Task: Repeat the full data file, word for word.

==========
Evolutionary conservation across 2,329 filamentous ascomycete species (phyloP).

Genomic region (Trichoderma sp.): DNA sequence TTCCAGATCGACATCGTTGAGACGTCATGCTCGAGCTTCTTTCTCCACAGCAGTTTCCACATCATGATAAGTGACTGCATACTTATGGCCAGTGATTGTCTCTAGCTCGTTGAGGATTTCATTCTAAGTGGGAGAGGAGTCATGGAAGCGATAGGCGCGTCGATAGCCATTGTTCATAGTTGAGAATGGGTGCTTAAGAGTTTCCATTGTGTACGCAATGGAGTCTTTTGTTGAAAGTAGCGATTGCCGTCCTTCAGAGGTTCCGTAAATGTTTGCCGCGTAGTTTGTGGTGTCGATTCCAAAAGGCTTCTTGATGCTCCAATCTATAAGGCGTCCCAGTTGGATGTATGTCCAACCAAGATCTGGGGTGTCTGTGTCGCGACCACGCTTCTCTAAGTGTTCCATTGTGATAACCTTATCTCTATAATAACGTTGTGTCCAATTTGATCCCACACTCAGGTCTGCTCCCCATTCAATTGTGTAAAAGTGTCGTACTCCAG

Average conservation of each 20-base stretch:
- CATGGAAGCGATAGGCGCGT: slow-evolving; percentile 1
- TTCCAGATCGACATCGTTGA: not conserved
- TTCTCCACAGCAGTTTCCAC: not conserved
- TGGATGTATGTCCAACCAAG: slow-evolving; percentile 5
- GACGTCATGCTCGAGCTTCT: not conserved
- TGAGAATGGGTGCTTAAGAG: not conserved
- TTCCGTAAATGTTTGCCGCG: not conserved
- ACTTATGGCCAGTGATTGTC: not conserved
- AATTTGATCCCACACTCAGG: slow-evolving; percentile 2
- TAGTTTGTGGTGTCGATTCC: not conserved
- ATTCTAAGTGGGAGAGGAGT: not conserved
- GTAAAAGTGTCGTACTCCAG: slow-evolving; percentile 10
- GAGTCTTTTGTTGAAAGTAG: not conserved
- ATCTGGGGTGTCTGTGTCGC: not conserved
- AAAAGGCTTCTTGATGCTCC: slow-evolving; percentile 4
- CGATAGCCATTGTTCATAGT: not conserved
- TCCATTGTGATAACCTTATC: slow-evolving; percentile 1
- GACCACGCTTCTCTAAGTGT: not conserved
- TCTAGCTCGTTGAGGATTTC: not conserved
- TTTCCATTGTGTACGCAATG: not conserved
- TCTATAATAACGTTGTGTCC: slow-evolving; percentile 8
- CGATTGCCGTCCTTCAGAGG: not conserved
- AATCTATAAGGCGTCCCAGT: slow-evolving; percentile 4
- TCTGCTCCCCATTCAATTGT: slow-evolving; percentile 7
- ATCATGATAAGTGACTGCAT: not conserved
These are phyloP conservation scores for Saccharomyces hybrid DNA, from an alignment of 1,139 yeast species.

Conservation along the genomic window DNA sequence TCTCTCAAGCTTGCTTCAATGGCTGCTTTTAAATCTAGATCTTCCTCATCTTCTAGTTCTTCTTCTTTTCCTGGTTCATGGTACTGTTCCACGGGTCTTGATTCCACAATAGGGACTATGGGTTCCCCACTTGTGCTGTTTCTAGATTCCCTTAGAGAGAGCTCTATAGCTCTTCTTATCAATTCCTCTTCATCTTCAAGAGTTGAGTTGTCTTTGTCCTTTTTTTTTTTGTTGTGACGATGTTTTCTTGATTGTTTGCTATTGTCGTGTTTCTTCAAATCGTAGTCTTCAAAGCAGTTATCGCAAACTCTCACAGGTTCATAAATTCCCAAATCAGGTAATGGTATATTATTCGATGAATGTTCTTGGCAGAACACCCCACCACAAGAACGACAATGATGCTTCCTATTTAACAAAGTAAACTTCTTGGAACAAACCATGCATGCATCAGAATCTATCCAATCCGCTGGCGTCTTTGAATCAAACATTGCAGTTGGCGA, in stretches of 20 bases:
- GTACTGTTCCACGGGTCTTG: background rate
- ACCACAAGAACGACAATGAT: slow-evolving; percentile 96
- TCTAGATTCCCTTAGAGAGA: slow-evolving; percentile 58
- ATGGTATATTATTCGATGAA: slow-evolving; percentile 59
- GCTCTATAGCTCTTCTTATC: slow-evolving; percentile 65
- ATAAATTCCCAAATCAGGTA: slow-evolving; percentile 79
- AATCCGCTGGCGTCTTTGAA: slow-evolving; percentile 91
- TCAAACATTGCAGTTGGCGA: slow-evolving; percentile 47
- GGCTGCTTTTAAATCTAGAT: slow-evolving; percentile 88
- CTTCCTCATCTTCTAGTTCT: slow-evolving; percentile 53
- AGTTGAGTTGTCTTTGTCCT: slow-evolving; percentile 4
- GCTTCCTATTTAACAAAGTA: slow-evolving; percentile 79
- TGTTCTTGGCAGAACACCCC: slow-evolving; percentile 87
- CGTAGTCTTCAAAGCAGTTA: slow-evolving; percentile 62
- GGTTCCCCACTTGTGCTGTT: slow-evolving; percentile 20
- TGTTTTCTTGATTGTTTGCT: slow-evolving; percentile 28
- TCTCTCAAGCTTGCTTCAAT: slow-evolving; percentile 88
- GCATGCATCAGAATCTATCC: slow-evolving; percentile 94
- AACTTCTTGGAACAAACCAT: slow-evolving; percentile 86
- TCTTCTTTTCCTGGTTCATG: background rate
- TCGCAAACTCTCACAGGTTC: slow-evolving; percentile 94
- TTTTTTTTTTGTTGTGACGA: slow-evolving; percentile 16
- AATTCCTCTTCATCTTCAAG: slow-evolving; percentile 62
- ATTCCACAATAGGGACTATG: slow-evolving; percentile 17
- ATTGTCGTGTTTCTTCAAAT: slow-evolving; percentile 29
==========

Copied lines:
Evolutionary conservation across 2,329 filamentous ascomycete species (phyloP).

Genomic region (Trichoderma sp.): DNA sequence TTCCAGATCGACATCGTTGAGACGTCATGCTCGAGCTTCTTTCTCCACAGCAGTTTCCACATCATGATAAGTGACTGCATACTTATGGCCAGTGATTGTCTCTAGCTCGTTGAGGATTTCATTCTAAGTGGGAGAGGAGTCATGGAAGCGATAGGCGCGTCGATAGCCATTGTTCATAGTTGAGAATGGGTGCTTAAGAGTTTCCATTGTGTACGCAATGGAGTCTTTTGTTGAAAGTAGCGATTGCCGTCCTTCAGAGGTTCCGTAAATGTTTGCCGCGTAGTTTGTGGTGTCGATTCCAAAAGGCTTCTTGATGCTCCAATCTATAAGGCGTCCCAGTTGGATGTATGTCCAACCAAGATCTGGGGTGTCTGTGTCGCGACCACGCTTCTCTAAGTGTTCCATTGTGATAACCTTATCTCTATAATAACGTTGTGTCCAATTTGATCCCACACTCAGGTCTGCTCCCCATTCAATTGTGTAAAAGTGTCGTACTCCAG

Average conservation of each 20-base stretch:
- CATGGAAGCGATAGGCGCGT: slow-evolving; percentile 1
- TTCCAGATCGACATCGTTGA: not conserved
- TTCTCCACAGCAGTTTCCAC: not conserved
- TGGATGTATGTCCAACCAAG: slow-evolving; percentile 5
- GACGTCATGCTCGAGCTTCT: not conserved
- TGAGAATGGGTGCTTAAGAG: not conserved
- TTCCGTAAATGTTTGCCGCG: not conserved
- ACTTATGGCCAGTGATTGTC: not conserved
- AATTTGATCCCACACTCAGG: slow-evolving; percentile 2
- TAGTTTGTGGTGTCGATTCC: not conserved
- ATTCTAAGTGGGAGAGGAGT: not conserved
- GTAAAAGTGTCGTACTCCAG: slow-evolving; percentile 10
- GAGTCTTTTGTTGAAAGTAG: not conserved
- ATCTGGGGTGTCTGTGTCGC: not conserved
- AAAAGGCTTCTTGATGCTCC: slow-evolving; percentile 4
- CGATAGCCATTGTTCATAGT: not conserved
- TCCATTGTGATAACCTTATC: slow-evolving; percentile 1
- GACCACGCTTCTCTAAGTGT: not conserved
- TCTAGCTCGTTGAGGATTTC: not conserved
- TTTCCATTGTGTACGCAATG: not conserved
- TCTATAATAACGTTGTGTCC: slow-evolving; percentile 8
- CGATTGCCGTCCTTCAGAGG: not conserved
- AATCTATAAGGCGTCCCAGT: slow-evolving; percentile 4
- TCTGCTCCCCATTCAATTGT: slow-evolving; percentile 7
- ATCATGATAAGTGACTGCAT: not conserved
These are phyloP conservation scores for Saccharomyces hybrid DNA, from an alignment of 1,139 yeast species.

Conservation along the genomic window DNA sequence TCTCTCAAGCTTGCTTCAATGGCTGCTTTTAAATCTAGATCTTCCTCATCTTCTAGTTCTTCTTCTTTTCCTGGTTCATGGTACTGTTCCACGGGTCTTGATTCCACAATAGGGACTATGGGTTCCCCACTTGTGCTGTTTCTAGATTCCCTTAGAGAGAGCTCTATAGCTCTTCTTATCAATTCCTCTTCATCTTCAAGAGTTGAGTTGTCTTTGTCCTTTTTTTTTTTGTTGTGACGATGTTTTCTTGATTGTTTGCTATTGTCGTGTTTCTTCAAATCGTAGTCTTCAAAGCAGTTATCGCAAACTCTCACAGGTTCATAAATTCCCAAATCAGGTAATGGTATATTATTCGATGAATGTTCTTGGCAGAACACCCCACCACAAGAACGACAATGATGCTTCCTATTTAACAAAGTAAACTTCTTGGAACAAACCATGCATGCATCAGAATCTATCCAATCCGCTGGCGTCTTTGAATCAAACATTGCAGTTGGCGA, in stretches of 20 bases:
- GTACTGTTCCACGGGTCTTG: background rate
- ACCACAAGAACGACAATGAT: slow-evolving; percentile 96
- TCTAGATTCCCTTAGAGAGA: slow-evolving; percentile 58
- ATGGTATATTATTCGATGAA: slow-evolving; percentile 59
- GCTCTATAGCTCTTCTTATC: slow-evolving; percentile 65
- ATAAATTCCCAAATCAGGTA: slow-evolving; percentile 79
- AATCCGCTGGCGTCTTTGAA: slow-evolving; percentile 91
- TCAAACATTGCAGTTGGCGA: slow-evolving; percentile 47
- GGCTGCTTTTAAATCTAGAT: slow-evolving; percentile 88
- CTTCCTCATCTTCTAGTTCT: slow-evolving; percentile 53
- AGTTGAGTTGTCTTTGTCCT: slow-evolving; percentile 4
- GCTTCCTATTTAACAAAGTA: slow-evolving; percentile 79
- TGTTCTTGGCAGAACACCCC: slow-evolving; percentile 87
- CGTAGTCTTCAAAGCAGTTA: slow-evolving; percentile 62
- GGTTCCCCACTTGTGCTGTT: slow-evolving; percentile 20
- TGTTTTCTTGATTGTTTGCT: slow-evolving; percentile 28
- TCTCTCAAGCTTGCTTCAAT: slow-evolving; percentile 88
- GCATGCATCAGAATCTATCC: slow-evolving; percentile 94
- AACTTCTTGGAACAAACCAT: slow-evolving; percentile 86
- TCTTCTTTTCCTGGTTCATG: background rate
- TCGCAAACTCTCACAGGTTC: slow-evolving; percentile 94
- TTTTTTTTTTGTTGTGACGA: slow-evolving; percentile 16
- AATTCCTCTTCATCTTCAAG: slow-evolving; percentile 62
- ATTCCACAATAGGGACTATG: slow-evolving; percentile 17
- ATTGTCGTGTTTCTTCAAAT: slow-evolving; percentile 29